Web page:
A more terrible battle man and brute never fought. Trevennack had no sword, no celestial panoply. But he could wrestle like a Cornishman. He must trample his foe under foot, then, in this final struggle, by sheer force of strong thews and strained muscles alone. He fought the Creature as it stood, flinging his arms round it wildly. The Thing seemed to rear itself as if on cloven hoofs. Trevennack seized it round the waist, and grasping it hard in an iron grip, clung to it with all the wild energy of madness. Yield, Satan, yield! But still the Creature eluded him. Once more it drew back a pace--he felt its hot breath, he smelt its hateful smell--and prepared to rush again at him. Trevennack bent down to receive its attack, crouching. The Creature burst full tilt on him--it almost threw him over. Trevennack caught it in his horror and awe--caught it bodily by the horns--for horned it seemed to be, as well as cloven-footed--and by sheer force of arm held it off from him an elbow's length one minute. The Thing struggled and reared again. Yes, yes, it was Satan--he felt him all over now--a devil undisguised--but Satan rather in medieval than in Miltonic fashion. His skin was rough and hairy as a satyr's; his odor was foul; his feet were cleft; his horns sharp and terrible. He flung him from him horrified.
Quick as lightning the demon rose again, and tilted fiercely at him once more. It was a death fight between those two for that rocky platform. Should Satan thus usurp St. Michael's Tor? Ten thousand times, no! Yield, yield! No surrender! Each knew the ground well, and even in the dark and in the mad heat of the conflict, each carefully avoided the steep edge of the precipice. But the fiend knew it best, apparently. He had been lying in a snug nook, under lee of a big rock, sharpening his sword on its side, before Trevennack came up there. Against this rock he took his stand, firm as a rock himself, and seemed to defy his enemy's arms to dislodge him from his position.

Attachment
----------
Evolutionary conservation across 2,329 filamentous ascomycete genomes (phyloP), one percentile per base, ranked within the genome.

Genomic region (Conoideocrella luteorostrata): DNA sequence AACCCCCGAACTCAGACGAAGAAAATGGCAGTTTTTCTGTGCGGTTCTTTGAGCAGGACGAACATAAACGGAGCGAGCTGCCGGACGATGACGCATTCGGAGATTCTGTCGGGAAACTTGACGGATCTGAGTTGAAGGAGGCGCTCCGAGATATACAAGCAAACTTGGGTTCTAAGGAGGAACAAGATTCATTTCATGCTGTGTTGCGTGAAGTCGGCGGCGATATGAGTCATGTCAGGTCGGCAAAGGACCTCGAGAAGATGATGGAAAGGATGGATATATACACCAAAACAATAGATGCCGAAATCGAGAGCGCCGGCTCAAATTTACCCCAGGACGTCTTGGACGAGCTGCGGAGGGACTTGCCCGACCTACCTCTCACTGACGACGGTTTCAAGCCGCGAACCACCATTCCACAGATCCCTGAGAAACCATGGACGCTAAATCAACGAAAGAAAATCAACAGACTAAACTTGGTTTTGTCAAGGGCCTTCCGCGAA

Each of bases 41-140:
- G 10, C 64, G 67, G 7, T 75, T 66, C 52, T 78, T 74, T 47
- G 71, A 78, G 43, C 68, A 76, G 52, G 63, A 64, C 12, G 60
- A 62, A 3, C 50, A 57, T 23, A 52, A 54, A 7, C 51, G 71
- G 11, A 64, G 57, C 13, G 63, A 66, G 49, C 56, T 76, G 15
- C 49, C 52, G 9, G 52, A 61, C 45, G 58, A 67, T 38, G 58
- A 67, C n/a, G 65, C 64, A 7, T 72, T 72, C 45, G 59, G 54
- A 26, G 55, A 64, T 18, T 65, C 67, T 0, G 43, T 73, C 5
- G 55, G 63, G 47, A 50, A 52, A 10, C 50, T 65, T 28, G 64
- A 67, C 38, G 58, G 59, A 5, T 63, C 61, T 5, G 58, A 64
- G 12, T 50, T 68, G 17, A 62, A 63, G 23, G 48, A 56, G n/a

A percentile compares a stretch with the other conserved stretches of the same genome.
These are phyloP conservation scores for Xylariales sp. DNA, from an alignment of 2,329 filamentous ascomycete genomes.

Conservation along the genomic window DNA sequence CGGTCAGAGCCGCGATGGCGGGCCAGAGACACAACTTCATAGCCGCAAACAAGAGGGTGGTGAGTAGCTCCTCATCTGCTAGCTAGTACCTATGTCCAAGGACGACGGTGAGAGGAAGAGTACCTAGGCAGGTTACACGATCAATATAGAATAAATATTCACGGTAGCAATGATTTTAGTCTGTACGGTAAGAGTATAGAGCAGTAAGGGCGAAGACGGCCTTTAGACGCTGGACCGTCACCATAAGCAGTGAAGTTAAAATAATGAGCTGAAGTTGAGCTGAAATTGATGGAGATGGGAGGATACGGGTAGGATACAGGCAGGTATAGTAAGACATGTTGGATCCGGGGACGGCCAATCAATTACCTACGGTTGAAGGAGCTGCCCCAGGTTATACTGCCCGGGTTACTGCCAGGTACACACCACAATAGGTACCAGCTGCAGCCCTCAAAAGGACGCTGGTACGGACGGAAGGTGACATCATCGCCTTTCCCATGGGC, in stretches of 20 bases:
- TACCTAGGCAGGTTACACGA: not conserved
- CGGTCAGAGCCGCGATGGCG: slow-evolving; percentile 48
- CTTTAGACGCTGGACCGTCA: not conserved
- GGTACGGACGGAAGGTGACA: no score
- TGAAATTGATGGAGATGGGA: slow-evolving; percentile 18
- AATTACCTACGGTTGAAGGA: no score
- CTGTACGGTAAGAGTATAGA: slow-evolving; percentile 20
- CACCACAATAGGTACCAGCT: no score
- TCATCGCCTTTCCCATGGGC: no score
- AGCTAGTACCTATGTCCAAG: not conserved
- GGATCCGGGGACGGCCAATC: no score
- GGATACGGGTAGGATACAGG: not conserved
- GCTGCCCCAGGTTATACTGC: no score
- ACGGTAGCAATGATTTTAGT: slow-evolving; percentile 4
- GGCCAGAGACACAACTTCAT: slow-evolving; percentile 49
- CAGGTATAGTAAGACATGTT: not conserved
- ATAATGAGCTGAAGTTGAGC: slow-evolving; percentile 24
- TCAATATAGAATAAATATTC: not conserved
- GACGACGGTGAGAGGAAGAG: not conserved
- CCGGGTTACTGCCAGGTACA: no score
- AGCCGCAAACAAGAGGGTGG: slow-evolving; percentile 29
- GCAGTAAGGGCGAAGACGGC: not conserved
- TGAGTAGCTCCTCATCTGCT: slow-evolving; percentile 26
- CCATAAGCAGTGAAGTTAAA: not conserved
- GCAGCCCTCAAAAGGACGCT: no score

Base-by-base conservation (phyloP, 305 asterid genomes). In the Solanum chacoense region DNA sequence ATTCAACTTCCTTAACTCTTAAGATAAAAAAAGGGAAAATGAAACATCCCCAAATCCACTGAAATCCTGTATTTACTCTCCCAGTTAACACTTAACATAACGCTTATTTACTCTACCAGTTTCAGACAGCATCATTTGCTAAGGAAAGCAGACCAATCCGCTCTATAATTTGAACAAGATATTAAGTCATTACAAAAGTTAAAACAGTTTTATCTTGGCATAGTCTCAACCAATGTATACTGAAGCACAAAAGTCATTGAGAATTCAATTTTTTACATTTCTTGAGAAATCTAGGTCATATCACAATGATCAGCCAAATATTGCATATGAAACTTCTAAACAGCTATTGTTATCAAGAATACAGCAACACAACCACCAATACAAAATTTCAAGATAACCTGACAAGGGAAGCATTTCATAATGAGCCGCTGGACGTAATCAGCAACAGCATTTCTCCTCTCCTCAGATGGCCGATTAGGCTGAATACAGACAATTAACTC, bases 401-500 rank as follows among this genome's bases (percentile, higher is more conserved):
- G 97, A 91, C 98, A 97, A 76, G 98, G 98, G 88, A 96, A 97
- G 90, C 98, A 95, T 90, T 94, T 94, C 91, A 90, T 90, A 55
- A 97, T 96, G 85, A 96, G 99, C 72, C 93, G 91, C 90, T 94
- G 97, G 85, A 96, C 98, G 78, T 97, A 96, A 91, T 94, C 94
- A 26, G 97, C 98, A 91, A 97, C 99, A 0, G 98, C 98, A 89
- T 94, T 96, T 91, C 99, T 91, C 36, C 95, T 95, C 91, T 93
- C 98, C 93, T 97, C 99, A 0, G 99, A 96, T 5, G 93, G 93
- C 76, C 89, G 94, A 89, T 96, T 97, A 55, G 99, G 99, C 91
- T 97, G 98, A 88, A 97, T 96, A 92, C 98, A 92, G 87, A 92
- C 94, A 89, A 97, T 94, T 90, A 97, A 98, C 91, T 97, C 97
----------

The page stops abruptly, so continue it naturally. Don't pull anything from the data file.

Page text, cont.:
Trevennack's hands and legs were streaming now with blood. His left arm was sorely wounded. His thumb hung useless. But with the strange energy of madness he continued the desperate conflict against his unseen foe. Never should Michael turn and yield to the deadly assaults of the Evil One! He rushed on blindly once more, and the Adversary stooped to oppose him. Again, a terrible shock, it almost broke both his knees; but by sheer strength of nerve he withstood it, still struggling. Then they closed in a final grapple. It was a tooth-and- nail conflict. They fought one another with every weapon they possessed; each hugged each in their fury; they tilted, and tore, and wrestled, and bit, and butted.
Trevennack's coat was in ribbons, his arm was ripped and bleeding; but he grasped the Adversary still, he fought blindly to the end. Down, Satan, I defy thee!
It was a long, fierce fight! At last, bit by bit, the Enemy began to yield. Trevennack had dashed him against the crag time after time like a log, till he too was torn and hurt and bleeding. His flesh was like pulp. He could endure the unequal fight no longer. He staggered and gave way. A great joy rose up tremulous in Trevennack's heart. Even without his celestial sword, then, he had vanquished his enemy. He seized the Creature round the middle, dragged it, a dead weight, in his weary arms, to the edge of the precipice, and dropped it, feebly resisting, on to the bare rock beneath him.